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Japan's devastating earthquake and tsunami should serve as a wake-up call for California

by Wes Messamore, published

Japan lies devastated this weekend in the aftermath of a Friday earthquake estimated to be the most powerful to ever hit the island nation in over a thousand years. The earthquake then spawned a massive tsunami, measuring as high as 10 meters (or over 30 feet) in some places, literally sweeping away entire towns in its wake.

The scale of the destruction simply defies imagination. To get an idea, a regular contributor at has rounded up several graphic videos depicting the violence of the earthquake and accompanying tsunami. It's the video footage of swaying skyscrapers that truly boggles the mind.

When the tsunami reached the West Coast of California, there were reports of surfers out in the water hoping to catch the waves. At least one person has been confirmed dead in California as a result of the Japanese tsunami, a 25-year-old photographer who was swept into the Pacific Ocean and out to sea near the mouth of the Klamath River as he and friends were taking photographs of the incoming waves. Meanwhile, Santa Cruz county officials have estimated over $2 million in damages to the Santa Cruz Small Craft Harbor as wave after wave of violent water destroyed boats, docks, and moorings.

In a state that is also prone to major earthquakes, the devastation in Japan has given Californians pause this weekend to consider how well they would fare in the event of a once-in-a-millenium earthquake strike along the San Andreas fault. With the 1989 earthquake in Santa Cruz and the 2004 Parkfield earthquake, the possibility of getting hit by "the big one" has not been far from the minds of California residents and authorities.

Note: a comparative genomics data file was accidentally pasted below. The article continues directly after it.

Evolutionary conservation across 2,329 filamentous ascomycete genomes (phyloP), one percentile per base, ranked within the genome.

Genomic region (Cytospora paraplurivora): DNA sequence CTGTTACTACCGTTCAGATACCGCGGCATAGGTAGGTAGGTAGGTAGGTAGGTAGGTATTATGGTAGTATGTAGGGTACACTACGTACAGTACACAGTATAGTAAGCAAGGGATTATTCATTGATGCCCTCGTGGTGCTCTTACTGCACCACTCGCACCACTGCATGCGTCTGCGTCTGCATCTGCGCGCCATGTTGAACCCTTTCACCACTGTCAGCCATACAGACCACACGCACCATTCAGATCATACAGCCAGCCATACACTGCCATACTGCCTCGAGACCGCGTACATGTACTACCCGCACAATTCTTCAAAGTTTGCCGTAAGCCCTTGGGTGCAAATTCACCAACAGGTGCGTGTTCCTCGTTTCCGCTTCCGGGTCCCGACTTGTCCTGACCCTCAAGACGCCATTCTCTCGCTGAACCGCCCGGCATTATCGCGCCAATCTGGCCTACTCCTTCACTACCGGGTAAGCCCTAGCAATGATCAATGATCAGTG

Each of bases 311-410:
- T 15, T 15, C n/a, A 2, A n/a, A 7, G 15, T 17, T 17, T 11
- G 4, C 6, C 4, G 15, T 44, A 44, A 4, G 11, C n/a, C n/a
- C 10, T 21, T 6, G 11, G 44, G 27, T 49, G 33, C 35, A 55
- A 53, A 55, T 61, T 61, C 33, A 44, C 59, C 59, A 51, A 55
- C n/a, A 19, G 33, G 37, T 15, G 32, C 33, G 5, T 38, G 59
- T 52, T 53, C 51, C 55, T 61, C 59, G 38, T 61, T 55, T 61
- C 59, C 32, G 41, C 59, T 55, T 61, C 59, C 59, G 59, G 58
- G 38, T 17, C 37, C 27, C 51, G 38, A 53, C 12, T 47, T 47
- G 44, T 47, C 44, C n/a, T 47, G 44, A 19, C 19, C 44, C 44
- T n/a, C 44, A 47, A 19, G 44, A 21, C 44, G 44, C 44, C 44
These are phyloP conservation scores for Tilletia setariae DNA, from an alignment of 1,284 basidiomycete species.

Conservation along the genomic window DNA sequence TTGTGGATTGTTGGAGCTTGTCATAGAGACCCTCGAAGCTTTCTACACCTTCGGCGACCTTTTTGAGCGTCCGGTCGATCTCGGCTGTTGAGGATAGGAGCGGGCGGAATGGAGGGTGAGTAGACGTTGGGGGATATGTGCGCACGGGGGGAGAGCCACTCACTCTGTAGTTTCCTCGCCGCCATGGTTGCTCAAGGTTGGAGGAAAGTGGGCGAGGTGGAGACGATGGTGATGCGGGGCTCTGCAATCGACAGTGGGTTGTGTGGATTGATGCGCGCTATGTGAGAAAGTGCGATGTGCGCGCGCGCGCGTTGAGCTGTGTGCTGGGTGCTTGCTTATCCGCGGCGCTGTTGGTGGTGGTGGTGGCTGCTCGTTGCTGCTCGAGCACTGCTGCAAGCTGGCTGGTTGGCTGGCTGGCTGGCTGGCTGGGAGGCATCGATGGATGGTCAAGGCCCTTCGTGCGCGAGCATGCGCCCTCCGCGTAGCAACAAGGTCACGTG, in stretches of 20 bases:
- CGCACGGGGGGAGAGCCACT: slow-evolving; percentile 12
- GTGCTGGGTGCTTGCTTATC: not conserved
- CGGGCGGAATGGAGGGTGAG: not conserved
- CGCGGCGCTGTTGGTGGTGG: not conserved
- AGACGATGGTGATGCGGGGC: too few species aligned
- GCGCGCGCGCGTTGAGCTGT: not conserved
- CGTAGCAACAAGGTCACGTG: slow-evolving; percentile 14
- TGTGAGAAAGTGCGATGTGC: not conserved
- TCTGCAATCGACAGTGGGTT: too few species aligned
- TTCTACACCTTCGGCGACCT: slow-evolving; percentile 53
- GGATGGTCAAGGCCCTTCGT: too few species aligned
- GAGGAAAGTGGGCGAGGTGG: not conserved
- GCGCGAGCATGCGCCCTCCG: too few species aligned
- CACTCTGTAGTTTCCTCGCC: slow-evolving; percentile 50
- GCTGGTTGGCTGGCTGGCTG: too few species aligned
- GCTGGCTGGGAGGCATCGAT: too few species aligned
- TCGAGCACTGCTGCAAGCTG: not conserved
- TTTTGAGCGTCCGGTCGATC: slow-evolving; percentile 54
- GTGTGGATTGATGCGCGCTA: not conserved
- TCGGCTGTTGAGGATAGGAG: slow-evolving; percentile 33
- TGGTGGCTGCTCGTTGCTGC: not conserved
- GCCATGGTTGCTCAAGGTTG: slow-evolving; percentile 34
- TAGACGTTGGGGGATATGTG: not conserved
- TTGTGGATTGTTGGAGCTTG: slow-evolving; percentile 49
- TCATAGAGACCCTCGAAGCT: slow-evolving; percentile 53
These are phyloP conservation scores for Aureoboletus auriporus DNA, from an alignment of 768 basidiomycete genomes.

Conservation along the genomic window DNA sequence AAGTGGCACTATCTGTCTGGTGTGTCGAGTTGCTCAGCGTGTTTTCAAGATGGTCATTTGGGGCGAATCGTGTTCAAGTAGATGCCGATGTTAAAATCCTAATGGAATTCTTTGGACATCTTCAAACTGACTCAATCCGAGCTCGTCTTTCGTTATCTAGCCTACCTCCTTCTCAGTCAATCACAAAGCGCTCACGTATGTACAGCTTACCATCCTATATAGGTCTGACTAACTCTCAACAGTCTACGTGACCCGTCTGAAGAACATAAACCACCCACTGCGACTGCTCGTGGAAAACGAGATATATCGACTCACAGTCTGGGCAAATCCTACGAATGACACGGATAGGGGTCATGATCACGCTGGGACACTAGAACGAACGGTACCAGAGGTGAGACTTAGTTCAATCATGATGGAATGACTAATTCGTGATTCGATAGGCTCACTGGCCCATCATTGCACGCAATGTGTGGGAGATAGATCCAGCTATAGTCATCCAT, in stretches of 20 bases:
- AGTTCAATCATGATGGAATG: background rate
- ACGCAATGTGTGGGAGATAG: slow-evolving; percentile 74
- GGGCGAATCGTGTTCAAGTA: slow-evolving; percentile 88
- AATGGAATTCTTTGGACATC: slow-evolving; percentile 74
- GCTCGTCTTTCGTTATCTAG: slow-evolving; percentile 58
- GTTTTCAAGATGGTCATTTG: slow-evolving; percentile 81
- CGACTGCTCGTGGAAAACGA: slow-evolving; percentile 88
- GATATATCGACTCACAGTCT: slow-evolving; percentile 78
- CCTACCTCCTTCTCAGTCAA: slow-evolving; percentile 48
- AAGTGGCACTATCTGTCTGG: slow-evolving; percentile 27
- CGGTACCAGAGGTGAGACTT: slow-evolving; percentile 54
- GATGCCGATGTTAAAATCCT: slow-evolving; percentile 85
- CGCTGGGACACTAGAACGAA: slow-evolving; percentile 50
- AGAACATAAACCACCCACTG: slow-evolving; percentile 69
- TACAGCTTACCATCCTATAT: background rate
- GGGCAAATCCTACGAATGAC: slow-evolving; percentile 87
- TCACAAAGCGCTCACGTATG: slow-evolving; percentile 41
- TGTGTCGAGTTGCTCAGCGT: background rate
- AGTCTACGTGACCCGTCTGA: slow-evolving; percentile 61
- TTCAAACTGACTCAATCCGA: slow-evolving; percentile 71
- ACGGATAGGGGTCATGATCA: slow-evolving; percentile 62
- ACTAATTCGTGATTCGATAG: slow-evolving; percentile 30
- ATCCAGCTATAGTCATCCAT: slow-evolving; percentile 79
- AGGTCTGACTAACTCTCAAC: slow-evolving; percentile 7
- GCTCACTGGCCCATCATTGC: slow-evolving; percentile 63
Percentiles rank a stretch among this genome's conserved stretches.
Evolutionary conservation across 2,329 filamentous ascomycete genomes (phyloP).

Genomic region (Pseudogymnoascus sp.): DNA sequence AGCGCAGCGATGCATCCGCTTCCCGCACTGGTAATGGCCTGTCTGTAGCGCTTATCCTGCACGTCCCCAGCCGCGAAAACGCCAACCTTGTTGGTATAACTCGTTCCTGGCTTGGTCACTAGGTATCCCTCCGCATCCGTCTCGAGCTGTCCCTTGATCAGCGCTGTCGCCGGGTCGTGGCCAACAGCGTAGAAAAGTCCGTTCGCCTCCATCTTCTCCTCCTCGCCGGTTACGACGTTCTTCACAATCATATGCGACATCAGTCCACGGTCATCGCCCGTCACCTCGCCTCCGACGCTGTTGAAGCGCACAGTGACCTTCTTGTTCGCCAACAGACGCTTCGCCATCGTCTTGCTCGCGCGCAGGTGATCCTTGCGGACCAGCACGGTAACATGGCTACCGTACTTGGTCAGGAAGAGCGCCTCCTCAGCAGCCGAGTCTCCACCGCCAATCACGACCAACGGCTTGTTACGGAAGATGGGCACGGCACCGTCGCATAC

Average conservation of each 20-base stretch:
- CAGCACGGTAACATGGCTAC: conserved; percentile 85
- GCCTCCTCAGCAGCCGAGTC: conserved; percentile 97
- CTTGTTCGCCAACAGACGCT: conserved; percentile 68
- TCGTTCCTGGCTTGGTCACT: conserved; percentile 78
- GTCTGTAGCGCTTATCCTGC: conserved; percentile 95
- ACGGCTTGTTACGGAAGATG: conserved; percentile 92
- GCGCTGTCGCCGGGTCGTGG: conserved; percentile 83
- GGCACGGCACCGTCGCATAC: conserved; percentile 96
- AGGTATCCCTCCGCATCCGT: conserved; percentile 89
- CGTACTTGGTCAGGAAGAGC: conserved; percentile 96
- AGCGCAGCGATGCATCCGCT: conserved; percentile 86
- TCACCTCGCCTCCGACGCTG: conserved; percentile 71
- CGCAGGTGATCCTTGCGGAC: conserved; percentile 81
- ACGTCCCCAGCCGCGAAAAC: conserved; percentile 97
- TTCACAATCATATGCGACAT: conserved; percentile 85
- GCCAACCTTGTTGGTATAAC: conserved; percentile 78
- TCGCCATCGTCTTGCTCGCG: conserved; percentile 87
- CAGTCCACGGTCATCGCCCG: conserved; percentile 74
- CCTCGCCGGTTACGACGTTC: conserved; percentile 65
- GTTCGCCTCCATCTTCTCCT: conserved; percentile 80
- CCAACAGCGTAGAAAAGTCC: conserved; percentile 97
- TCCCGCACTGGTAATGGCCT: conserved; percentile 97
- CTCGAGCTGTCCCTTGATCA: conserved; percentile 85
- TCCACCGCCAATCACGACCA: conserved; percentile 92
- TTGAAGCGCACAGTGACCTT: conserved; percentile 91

Making sure California is prepared for such an eventuality should be of paramount concern to California policymakers. Many commentators are theorizing that Japan's strict building codes are what saved so many of its citizens' lives and put the death toll in the hundreds instead of the tens of thousands. Others have focused on the brilliance of Japanese engineering to create structurally magnificent buildings that could withstand all the brute force they experienced Friday. But in order to even begin having this conversation in California and assess how prepared the state is to deal with a major earthquake, the money simply has to be there, and it's simply not.

This is how the budget crisis in California becomes a public safety issue. With so many billions sunk into corrupt and wasteful institutions, whether corporation, contractor, or union, there's hardly any left for emergency response and necessary improvements to infrastructure. With so many tax dollars going to Washington never to return to the nation's biggest donor state, Californians have to take issue with Washington's flagrant waste and corruption. Japan's emergency response was swift, effective, and admirable. Here in the United States, even the federal authorities were tripping all over themselves only a few short years ago just to bring water to Hurricane Katrina victims.

In the end, Japan withstood the worst earthquake in its modern history with a remarkably low death toll because it is a relatively affluent, modern nation with the third largest economy (though it does have a high debt load), and possesses an abundance of the resources and talent necessary to keep its citizens safe. California's fiscal policies are creating the opposite situation here- a stagnant, impoverished, backwards-moving state with a weakening economy and scarce resources. To withstand a strong earthquake in the future, California needs to build a stronger economy now.

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